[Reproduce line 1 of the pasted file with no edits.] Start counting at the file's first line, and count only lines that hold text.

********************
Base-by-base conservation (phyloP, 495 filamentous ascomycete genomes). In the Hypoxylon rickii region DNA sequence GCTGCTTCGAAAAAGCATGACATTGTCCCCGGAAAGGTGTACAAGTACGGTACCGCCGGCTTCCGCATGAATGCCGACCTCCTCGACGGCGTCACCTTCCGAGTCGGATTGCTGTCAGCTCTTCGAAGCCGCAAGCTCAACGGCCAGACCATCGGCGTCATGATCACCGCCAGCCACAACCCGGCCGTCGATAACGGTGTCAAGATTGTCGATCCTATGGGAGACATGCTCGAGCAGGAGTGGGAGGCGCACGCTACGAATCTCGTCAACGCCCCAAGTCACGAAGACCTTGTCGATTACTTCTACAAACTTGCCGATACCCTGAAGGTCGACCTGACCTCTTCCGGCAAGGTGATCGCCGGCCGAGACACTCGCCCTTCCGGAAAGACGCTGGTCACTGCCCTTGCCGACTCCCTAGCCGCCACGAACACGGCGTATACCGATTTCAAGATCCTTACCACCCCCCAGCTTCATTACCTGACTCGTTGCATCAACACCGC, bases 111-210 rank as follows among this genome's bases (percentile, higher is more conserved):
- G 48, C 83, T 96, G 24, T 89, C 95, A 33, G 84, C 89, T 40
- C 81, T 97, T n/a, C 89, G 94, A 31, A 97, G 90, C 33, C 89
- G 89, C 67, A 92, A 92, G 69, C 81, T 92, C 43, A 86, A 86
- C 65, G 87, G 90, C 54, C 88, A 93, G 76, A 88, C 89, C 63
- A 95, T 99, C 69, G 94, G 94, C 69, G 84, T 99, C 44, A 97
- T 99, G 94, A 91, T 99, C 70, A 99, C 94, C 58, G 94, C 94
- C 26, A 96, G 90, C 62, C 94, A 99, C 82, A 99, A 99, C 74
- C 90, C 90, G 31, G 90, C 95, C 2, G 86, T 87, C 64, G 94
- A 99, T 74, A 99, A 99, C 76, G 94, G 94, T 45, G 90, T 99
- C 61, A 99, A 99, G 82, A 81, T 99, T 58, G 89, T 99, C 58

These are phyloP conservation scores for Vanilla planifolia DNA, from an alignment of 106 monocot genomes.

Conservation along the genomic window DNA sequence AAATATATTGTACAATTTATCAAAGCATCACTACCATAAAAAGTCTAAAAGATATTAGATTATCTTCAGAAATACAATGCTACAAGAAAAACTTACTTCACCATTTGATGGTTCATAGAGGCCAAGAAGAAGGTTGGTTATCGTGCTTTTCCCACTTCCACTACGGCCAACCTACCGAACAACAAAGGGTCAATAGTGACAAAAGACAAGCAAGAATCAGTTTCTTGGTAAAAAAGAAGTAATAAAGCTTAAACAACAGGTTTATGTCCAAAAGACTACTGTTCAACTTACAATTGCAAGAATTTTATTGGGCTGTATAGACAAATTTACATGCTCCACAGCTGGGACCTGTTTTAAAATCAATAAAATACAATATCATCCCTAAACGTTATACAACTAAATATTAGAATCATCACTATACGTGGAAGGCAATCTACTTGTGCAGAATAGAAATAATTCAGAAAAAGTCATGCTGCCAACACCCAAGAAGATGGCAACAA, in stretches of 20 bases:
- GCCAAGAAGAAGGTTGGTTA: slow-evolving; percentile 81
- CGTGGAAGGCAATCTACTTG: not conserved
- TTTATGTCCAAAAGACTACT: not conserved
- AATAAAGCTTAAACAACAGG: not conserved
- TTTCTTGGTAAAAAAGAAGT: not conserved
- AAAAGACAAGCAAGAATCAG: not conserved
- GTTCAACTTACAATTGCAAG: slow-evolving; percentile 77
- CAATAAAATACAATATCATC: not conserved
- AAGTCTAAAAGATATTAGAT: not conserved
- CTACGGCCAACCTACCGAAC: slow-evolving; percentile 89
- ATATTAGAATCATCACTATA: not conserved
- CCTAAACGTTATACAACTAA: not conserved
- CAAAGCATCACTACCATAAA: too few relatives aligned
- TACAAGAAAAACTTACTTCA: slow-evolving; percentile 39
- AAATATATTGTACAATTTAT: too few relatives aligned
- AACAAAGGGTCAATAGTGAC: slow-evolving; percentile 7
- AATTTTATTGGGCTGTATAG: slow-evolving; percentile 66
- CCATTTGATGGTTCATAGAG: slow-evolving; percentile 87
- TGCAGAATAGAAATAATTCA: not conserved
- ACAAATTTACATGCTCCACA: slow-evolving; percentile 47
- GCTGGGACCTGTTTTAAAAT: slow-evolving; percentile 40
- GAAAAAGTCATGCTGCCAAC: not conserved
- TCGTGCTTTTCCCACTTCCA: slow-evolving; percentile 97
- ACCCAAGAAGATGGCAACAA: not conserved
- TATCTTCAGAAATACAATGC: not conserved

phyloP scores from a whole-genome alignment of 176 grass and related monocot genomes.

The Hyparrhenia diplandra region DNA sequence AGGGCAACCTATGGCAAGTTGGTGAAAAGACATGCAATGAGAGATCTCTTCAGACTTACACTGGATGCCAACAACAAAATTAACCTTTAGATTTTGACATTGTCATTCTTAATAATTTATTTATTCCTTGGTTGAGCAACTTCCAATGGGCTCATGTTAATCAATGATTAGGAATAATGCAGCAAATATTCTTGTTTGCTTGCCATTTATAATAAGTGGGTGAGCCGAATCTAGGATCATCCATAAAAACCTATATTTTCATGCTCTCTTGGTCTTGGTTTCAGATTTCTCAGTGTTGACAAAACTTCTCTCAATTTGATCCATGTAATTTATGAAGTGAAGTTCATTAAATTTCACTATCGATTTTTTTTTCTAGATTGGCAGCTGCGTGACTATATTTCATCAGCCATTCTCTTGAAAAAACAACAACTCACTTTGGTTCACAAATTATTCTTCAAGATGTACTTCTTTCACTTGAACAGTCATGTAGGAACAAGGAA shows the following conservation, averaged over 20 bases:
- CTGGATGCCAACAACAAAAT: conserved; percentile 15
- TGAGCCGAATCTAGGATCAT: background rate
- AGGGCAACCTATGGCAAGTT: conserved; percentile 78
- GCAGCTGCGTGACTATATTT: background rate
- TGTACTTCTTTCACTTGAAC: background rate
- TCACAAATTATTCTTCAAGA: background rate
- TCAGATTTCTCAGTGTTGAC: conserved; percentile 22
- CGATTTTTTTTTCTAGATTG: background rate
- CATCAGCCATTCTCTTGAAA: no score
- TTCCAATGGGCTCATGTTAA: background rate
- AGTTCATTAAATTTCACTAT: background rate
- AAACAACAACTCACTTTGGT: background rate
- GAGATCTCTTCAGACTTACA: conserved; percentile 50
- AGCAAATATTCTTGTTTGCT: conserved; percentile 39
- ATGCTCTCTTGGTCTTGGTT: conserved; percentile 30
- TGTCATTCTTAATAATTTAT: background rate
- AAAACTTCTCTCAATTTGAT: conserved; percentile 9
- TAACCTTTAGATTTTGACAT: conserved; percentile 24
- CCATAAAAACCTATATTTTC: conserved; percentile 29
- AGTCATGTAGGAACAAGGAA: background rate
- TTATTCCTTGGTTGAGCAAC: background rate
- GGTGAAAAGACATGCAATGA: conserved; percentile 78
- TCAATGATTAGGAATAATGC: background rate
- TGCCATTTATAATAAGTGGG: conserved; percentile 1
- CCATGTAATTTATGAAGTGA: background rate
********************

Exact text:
Base-by-base conservation (phyloP, 495 filamentous ascomycete genomes). In the Hypoxylon rickii region DNA sequence GCTGCTTCGAAAAAGCATGACATTGTCCCCGGAAAGGTGTACAAGTACGGTACCGCCGGCTTCCGCATGAATGCCGACCTCCTCGACGGCGTCACCTTCCGAGTCGGATTGCTGTCAGCTCTTCGAAGCCGCAAGCTCAACGGCCAGACCATCGGCGTCATGATCACCGCCAGCCACAACCCGGCCGTCGATAACGGTGTCAAGATTGTCGATCCTATGGGAGACATGCTCGAGCAGGAGTGGGAGGCGCACGCTACGAATCTCGTCAACGCCCCAAGTCACGAAGACCTTGTCGATTACTTCTACAAACTTGCCGATACCCTGAAGGTCGACCTGACCTCTTCCGGCAAGGTGATCGCCGGCCGAGACACTCGCCCTTCCGGAAAGACGCTGGTCACTGCCCTTGCCGACTCCCTAGCCGCCACGAACACGGCGTATACCGATTTCAAGATCCTTACCACCCCCCAGCTTCATTACCTGACTCGTTGCATCAACACCGC, bases 111-210 rank as follows among this genome's bases (percentile, higher is more conserved):